City pushes ahead on Raleigh extension

July 13, 2005|by CANDICE BOSLEY

MARTINSBURG, W.Va. - A unanimous decision made Tuesday by the Martinsburg City Council is an attempt to ensure the time it takes to extend Raleigh Street is not extended any longer, officials said.

With no assurance from the state that the project would be included in a six-year transportation plan, City Council members decided to pay for an environmental study and a preliminary design study on its own.

That, city officials were told, might help with acquiring additional funding more promptly, Mayor George Karos said.

Doing the environmental and design studies likely will cost about $2 million to $3 million. Overall, the Raleigh Street extension project is expected to cost about $17.4 million.


Extending the city street northward is an idea that has been discussed for decades. Recently, it's been on people's minds again, Karos said.

"I know there's been a lot of rumors flying around town ... some true, some not true," Karos said at the beginning of a presentation about the project.

He recommended that council members set aside the funding for the two studies, once the city knows its unencumbered balance. His suggestion passed with a 6-0 vote.

The extension will allow for more economic development, provide another north-south route through town and - most importantly, Karos said - will offer another route for emergency traffic.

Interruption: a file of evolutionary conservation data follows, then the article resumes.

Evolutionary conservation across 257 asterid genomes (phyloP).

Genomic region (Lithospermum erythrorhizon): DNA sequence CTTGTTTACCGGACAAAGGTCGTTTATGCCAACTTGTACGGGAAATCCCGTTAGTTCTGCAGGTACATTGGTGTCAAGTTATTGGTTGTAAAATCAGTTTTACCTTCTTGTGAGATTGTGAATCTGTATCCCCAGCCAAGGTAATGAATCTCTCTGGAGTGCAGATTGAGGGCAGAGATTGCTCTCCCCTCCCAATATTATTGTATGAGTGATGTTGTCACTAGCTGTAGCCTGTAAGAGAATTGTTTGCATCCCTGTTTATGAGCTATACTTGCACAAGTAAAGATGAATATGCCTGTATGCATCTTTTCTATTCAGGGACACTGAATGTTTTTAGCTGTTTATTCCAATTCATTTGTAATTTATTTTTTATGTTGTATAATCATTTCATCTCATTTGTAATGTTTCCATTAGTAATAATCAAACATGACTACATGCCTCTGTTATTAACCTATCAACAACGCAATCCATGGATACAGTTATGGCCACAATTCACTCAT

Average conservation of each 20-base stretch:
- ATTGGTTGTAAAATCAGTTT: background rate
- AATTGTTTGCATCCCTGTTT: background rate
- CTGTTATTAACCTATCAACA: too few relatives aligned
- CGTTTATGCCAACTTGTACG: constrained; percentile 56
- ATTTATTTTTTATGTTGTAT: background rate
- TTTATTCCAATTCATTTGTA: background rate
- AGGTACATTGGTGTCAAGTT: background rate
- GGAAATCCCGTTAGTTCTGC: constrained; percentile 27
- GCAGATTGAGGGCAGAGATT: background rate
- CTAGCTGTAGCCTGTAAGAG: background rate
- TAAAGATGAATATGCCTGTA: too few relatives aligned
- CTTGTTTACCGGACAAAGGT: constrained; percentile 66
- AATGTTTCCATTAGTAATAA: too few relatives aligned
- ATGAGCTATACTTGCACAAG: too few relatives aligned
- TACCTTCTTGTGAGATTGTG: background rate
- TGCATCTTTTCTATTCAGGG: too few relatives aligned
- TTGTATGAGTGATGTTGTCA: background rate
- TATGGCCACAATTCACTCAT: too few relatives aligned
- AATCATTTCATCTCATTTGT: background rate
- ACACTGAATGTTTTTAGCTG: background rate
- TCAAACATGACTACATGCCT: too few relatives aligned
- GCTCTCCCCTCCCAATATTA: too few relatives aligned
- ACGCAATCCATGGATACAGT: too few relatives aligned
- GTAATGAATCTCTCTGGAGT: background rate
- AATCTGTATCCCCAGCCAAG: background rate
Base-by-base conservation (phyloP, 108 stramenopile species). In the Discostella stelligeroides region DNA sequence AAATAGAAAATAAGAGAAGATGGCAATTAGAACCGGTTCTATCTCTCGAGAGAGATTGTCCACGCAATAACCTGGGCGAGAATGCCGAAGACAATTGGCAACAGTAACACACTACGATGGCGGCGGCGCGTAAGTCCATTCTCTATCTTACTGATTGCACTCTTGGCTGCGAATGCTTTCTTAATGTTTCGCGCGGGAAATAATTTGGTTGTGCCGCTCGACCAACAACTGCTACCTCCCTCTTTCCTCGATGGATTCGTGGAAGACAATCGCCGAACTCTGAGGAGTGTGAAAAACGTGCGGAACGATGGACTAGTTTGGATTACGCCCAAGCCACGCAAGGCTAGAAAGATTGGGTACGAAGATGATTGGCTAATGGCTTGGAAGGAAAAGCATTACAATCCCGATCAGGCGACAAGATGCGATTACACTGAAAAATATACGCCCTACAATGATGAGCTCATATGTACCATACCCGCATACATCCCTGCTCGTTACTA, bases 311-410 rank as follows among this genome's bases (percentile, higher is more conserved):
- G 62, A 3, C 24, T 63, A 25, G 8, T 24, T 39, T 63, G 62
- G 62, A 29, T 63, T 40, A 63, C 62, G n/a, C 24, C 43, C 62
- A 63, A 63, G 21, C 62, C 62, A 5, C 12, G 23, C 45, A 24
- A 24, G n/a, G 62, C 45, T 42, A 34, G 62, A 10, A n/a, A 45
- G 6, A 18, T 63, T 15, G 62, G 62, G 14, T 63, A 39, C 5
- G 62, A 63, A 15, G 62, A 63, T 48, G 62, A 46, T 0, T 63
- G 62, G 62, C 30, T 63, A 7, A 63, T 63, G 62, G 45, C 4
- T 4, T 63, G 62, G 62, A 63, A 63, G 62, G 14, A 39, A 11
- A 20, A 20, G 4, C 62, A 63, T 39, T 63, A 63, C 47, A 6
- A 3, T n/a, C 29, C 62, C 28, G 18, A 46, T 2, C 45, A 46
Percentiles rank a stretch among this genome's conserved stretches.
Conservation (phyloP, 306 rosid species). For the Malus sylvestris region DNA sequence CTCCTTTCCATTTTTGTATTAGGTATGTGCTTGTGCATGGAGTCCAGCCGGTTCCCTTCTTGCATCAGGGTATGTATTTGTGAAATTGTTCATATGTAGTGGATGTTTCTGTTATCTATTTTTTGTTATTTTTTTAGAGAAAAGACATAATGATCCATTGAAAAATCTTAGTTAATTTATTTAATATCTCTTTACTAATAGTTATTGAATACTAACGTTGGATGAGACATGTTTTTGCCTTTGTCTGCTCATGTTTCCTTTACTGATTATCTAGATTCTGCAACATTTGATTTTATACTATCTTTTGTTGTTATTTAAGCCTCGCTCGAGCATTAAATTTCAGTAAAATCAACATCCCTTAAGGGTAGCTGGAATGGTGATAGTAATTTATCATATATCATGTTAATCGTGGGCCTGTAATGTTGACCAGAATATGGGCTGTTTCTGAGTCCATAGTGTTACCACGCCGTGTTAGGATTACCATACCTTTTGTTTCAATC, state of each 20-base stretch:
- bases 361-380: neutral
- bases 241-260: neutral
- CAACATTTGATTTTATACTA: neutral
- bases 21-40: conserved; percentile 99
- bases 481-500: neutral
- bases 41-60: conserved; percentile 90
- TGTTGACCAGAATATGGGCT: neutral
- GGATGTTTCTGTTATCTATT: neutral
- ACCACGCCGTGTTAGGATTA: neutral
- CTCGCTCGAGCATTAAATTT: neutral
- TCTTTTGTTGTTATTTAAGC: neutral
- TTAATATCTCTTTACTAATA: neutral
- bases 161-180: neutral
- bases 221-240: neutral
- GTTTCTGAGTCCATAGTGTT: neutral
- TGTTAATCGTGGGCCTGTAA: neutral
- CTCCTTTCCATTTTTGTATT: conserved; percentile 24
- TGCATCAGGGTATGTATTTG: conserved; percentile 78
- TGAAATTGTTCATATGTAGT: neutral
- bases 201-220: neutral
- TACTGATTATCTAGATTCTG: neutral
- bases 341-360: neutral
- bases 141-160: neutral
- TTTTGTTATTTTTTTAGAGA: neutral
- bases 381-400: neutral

Traffic now can be backed up through the city at certain times of the day. If a serious wreck on Interstate 81 causes traffic to be diverted downtown, tractor-trailers and cars can be backed up for miles on the city's streets.

"What would happen if the (Queen Street) underpass was closed? There'd be no other way. You'd have traffic backed up who knows how far," Karos said.

Four routes have been proposed for the extension.

All four routes begin where Raleigh Street now dead-ends at the intersection with Race Street, and would end at the intersection of Edwin Miller Boulevard and U.S. 11, near a new CVS drug store.

Karos said he prefers Option 4, which does not affect Oatesdale Park, a Little League baseball field complex. That option, however, crosses through two historical districts, while Options 1, 2 and 3 do not, according to written information about the project prepared by the West Virginia Division of Highways.

Option 4 would affect a small corner of the Boyd Avenue Historical District and the western edge of the Baltimore & Ohio Railroad and Related Industries Historic District.

The extension would affect three to four businesses and zero to three homes, depending on which route was selected. Three to 5 acres of farmland would be affected, as would about an acre of wetland, according to information provided by DOH in January 2003.

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